A ghost of pandemics past
After the death of their son, Hamilton House became the meeting place for a circle of Spiritualist mediums
T.G. Hamilton and his wife Lillian started to investigate the possibility of “spiritual communication” with the deceased following the death of their three-year-old son due to the 1918 the worldwide influenza pandemic that became known as the ‘Spanish flu.’ Arthur Lamont Hamilton was only three years old when he died in January 1919.
Arthur was one of a set of twins born to Thomas Glendenning (T.G.) Hamilton, now remembered less for his prominence as a Manitoba school board trustee, member of the legislature and a physician than his family’s investigation of psychic phenomena.
A previously existing interest was transformed by the tragedy into a committed investigation through séances and mediums into telekinesis, teleplasm and trance states.
The enquiry was continued past T.G.’s death by Lillian and other members of his family and the wider Winnipeg community. Hamilton House, still standing on Henderson Highway in Winnipeg, was the meeting place for a circle of Spiritualist mediums.
The Hamiltons were recognized internationally for their experiments and investigations, part of the second wave of Spiritualism that arose following the large number of deaths of the First World War.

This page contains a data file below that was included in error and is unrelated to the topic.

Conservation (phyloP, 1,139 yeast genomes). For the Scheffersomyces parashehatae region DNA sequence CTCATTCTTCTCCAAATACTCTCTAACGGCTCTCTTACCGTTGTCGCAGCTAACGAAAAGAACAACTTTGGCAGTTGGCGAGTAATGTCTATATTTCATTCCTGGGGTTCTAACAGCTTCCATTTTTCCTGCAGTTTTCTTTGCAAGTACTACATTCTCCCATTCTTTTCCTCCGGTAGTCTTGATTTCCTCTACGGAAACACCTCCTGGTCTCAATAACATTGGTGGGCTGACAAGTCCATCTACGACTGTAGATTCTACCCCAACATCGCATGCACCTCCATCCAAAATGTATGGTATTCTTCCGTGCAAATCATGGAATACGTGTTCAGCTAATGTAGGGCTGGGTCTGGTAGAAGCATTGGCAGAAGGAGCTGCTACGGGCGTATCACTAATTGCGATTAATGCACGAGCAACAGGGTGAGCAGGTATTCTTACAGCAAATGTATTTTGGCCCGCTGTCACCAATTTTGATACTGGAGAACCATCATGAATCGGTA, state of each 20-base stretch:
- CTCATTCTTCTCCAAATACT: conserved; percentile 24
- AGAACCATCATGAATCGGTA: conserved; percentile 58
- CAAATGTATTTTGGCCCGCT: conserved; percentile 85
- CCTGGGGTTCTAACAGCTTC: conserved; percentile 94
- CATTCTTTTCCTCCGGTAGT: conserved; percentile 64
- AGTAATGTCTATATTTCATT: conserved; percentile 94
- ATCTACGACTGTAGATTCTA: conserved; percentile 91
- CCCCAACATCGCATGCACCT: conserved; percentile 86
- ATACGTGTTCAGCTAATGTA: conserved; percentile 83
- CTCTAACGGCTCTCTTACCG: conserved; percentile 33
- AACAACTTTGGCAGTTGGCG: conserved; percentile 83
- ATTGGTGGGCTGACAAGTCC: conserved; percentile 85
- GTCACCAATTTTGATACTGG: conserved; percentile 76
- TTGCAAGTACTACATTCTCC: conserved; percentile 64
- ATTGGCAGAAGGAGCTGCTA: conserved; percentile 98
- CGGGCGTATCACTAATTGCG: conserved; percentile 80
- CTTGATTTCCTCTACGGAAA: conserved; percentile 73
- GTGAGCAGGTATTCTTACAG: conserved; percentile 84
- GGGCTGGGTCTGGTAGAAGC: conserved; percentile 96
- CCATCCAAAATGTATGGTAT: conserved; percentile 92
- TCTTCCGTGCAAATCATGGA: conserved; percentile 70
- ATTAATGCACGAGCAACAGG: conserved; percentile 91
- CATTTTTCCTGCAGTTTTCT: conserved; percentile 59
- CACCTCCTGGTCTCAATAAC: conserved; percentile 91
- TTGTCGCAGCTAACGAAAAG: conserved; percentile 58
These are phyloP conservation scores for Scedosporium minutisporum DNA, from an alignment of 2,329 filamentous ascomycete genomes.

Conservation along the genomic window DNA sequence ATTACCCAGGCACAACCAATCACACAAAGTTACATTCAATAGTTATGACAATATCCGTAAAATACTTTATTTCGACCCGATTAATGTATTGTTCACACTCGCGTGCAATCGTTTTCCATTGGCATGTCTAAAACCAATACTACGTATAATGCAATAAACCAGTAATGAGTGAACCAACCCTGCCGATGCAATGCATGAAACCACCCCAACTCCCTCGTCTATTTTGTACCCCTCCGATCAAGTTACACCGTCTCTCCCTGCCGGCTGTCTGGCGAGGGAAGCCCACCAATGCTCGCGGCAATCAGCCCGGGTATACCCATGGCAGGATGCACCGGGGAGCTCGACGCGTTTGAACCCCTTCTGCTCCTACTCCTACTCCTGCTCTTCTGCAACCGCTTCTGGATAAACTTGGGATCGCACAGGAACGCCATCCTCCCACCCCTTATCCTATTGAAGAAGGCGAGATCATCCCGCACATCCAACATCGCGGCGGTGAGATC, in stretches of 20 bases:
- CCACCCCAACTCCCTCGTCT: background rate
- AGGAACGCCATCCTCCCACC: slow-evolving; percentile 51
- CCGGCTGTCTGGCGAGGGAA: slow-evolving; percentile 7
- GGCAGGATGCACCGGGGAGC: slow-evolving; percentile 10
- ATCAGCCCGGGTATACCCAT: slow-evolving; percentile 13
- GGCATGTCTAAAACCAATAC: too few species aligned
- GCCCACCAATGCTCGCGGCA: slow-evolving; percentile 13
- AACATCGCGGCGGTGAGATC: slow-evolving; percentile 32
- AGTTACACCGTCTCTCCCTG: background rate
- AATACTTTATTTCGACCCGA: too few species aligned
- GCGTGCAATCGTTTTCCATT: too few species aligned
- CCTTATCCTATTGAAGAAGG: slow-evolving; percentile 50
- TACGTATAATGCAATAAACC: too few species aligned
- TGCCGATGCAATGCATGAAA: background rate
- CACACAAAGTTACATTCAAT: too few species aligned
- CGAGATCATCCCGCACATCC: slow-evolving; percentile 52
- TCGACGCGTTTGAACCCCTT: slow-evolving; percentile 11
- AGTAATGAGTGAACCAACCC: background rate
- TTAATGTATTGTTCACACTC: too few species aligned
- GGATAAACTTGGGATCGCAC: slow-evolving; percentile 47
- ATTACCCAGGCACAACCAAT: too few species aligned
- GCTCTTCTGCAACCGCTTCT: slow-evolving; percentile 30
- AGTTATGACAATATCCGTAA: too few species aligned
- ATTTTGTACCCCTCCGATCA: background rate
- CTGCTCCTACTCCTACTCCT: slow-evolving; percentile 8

The Hamilton family fonds held by the UM Libraries Archives & Special Collections include many photographs and document the enquiry into life after death led by T.G. in Winnipeg during the period 1918-1935.
In addition to the rich and extensive photographs and documentation of the original Hamilton donation, the Archives holds the Janice Hamilton fonds, which includes the baby books of the Hamilton twins, Arthur (1915-1918) and James (1915-1980).
Part 3 of the UML Archives series A Brief History of Pandemics will explore the 1957 influenza pandemic.
>>Read all of the stories in our Pandemics history series by UML Archives.